Is Now the Right Time to Add an Associate Member Category?
Associate member categories can create new partnerships and revenue sources for your association. But timing is everything. Before adding to your membership, ask a few strategic questions about why these members are needed.
If you’re a trade association, there’s a good chance you’ve thought long and hard about adding an associate category to membership. Or, maybe, like many execs said in a recent Collaborate discussion, you already have one [ASAE log-in required].
Frequently, these categories are used by associations to bring in a network of industry-specific service providers. And in the process it can help to grow dues revenue. You can kind of think of associate membership as a toll, says Erik Schonher, a consultant and founder of The Schonher Group.
“The associate member model acts as a toll—or pay-to-play—for those who want access to the market or industry,” he says. “The association is the gatekeeper and collects dues from prospects or buyers for an industry.”
For a lot of associations, an associate member category is probably a good idea, Schonher says, because it brings in a targeted group that’s relevant and useful to its members. But just because something might be a good fit, doesn’t mean you shouldn’t put some serious thought into it.
“It’s sort of like adding on to a tightknit family. It’s a very serious thing to invite someone new into your house,” Schonher says. “On a strategic level, you have to ask: ‘Why are we really doing this?’”
Asking this question and a few others, can help an association determine when and if the timing is right for a new member category.
The Commercial Finance Association has banks and finance companies as members, but gets a significant amount of its revenue from service providers who do not currently qualify as members.
For many years, CFA’s membership categories have remained the same—tiers that are weighted by how many assets a finance company has in secure lending. That can make it difficult to determine which organizations qualify for membership and at what tier, says Tim Atkinson, director of membership, education, and chapter support.
“The first thing that’s been a problem in recent years, is knowing if someone is eligible or ineligible,” he says. “And if someone is eligible, when you look at the strict letter of the bylaws, sometimes the dues aren’t really appropriate for the member.”
Most organizations, Atkinson says, have a “long history of involvement” with CFA whether they are members or not. In any given week, CFA might gain one new member but turn away two ineligible members.
“It’s difficult to say to someone, ‘You can’t join,’” Atkinson says.
Talking to current members is one way to help you determine whether or not a new member category is needed. In the case of CFA, direct member feedback and conversations, both inside and outside the organization, are helping the group to see that possibility.
Who Should Be An Associate Member?
Many associations see dollar signs when they think about creating an associate member category, Schonher says. But the potential for dues revenue is a distraction from other key objectives, such as creating strong member-to-member relationships or growing the industry with the right members in mind.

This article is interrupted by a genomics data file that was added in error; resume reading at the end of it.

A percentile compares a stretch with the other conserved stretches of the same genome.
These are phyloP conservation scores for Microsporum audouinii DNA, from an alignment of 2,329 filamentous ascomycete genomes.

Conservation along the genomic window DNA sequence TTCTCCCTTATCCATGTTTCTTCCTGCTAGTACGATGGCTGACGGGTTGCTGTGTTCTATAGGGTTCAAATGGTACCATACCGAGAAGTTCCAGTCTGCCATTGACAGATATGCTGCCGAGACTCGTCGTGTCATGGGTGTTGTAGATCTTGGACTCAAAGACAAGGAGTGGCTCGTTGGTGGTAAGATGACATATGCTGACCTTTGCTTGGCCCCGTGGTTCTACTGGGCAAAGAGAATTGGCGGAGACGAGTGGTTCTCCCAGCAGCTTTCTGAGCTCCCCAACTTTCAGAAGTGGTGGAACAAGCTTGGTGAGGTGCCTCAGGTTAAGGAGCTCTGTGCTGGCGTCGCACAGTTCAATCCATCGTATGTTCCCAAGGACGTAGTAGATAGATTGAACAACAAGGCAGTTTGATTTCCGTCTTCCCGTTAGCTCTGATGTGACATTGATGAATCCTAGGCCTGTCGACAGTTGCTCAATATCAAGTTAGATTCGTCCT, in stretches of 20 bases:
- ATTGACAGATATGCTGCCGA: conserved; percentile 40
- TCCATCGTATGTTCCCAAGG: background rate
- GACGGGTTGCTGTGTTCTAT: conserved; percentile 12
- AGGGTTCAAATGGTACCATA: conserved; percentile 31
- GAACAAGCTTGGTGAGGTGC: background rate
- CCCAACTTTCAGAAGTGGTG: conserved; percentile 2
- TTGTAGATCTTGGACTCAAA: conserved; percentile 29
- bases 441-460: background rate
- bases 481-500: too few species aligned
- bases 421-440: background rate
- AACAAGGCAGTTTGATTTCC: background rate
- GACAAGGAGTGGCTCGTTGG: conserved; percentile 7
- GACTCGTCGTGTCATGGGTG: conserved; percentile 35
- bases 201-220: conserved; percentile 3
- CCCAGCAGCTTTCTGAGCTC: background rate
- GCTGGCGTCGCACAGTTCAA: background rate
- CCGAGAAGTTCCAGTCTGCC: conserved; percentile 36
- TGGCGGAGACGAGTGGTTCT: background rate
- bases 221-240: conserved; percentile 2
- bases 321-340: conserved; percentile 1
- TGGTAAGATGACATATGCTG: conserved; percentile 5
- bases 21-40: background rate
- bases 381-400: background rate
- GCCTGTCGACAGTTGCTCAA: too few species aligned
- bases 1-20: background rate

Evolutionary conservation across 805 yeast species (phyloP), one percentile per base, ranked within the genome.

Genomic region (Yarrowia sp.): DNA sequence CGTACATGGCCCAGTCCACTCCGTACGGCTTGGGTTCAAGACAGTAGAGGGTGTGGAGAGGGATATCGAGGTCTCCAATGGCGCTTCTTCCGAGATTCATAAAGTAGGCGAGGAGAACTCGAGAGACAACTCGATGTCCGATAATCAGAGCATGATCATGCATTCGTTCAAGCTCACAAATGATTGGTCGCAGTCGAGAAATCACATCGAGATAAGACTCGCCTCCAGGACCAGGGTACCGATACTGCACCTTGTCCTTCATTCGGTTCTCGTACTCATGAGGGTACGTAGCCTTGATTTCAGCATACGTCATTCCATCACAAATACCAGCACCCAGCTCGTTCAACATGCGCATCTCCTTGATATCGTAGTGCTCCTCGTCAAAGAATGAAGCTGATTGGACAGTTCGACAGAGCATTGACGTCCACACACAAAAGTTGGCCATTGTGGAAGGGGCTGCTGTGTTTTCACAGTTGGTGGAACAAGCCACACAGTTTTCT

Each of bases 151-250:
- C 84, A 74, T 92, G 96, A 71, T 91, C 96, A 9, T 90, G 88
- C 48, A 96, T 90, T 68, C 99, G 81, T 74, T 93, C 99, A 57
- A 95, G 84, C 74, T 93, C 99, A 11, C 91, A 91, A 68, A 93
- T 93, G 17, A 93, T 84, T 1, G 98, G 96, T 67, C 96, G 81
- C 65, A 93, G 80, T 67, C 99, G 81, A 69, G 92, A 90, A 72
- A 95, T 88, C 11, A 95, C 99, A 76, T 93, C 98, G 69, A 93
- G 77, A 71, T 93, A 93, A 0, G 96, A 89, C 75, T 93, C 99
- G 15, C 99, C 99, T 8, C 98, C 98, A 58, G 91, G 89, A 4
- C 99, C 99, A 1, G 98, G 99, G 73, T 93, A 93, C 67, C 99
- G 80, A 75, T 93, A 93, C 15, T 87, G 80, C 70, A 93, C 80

“This process starts with some clear thinking that should involve your board,” Schonher says. “Because you have to stay true to mission and learn to listen to members if you’re going to stay ahead of the curve.”
He suggests establishing strategic objectives for membership growth. Those could come from a member survey or focus group that identifies friction areas found within the industry or membership experience.
“Those frustrations are typically where a specific type of associate member or service provider might be able to step in and help fill a need,” Schonher says.
How Many and How Much?
Survey research can also help to determine the number of associate members that you let in and the price of membership. Boards may set a predetermined formula or percentage for associate-level members versus core members [ASAE log-in required]. But having an agreed-upon rate and value should be more of a science than art.
“Price can be one of the main barriers to membership growth,” Schonher says. “Associations come at membership pricing from a personal perspective and often overvalue it. To do pricing right, you need to simulate real market conditions and apply a specific method.”
He suggests using methodical survey research when pricing a new product or service. Schonher cites a research paper [PDF] on some of the various models, including which perform best for determining a price point on services, like a new member category.
And even if your associate member category is already in place, Schonher says associations need to take time to evaluate how it’s performing. Too often, this category gets neglected or overlooked. By constantly tweaking the access level and value, associations can create a category that’s best suited to meet members’ needs.
“You need to be asking if the membership category is working,” Schonher says. “Make sure your associate members feel included as true members, and that you’re not just paying lip service.”
What strategies have you found successful when it comes to associate memberships? Post your answer in the comment thread below.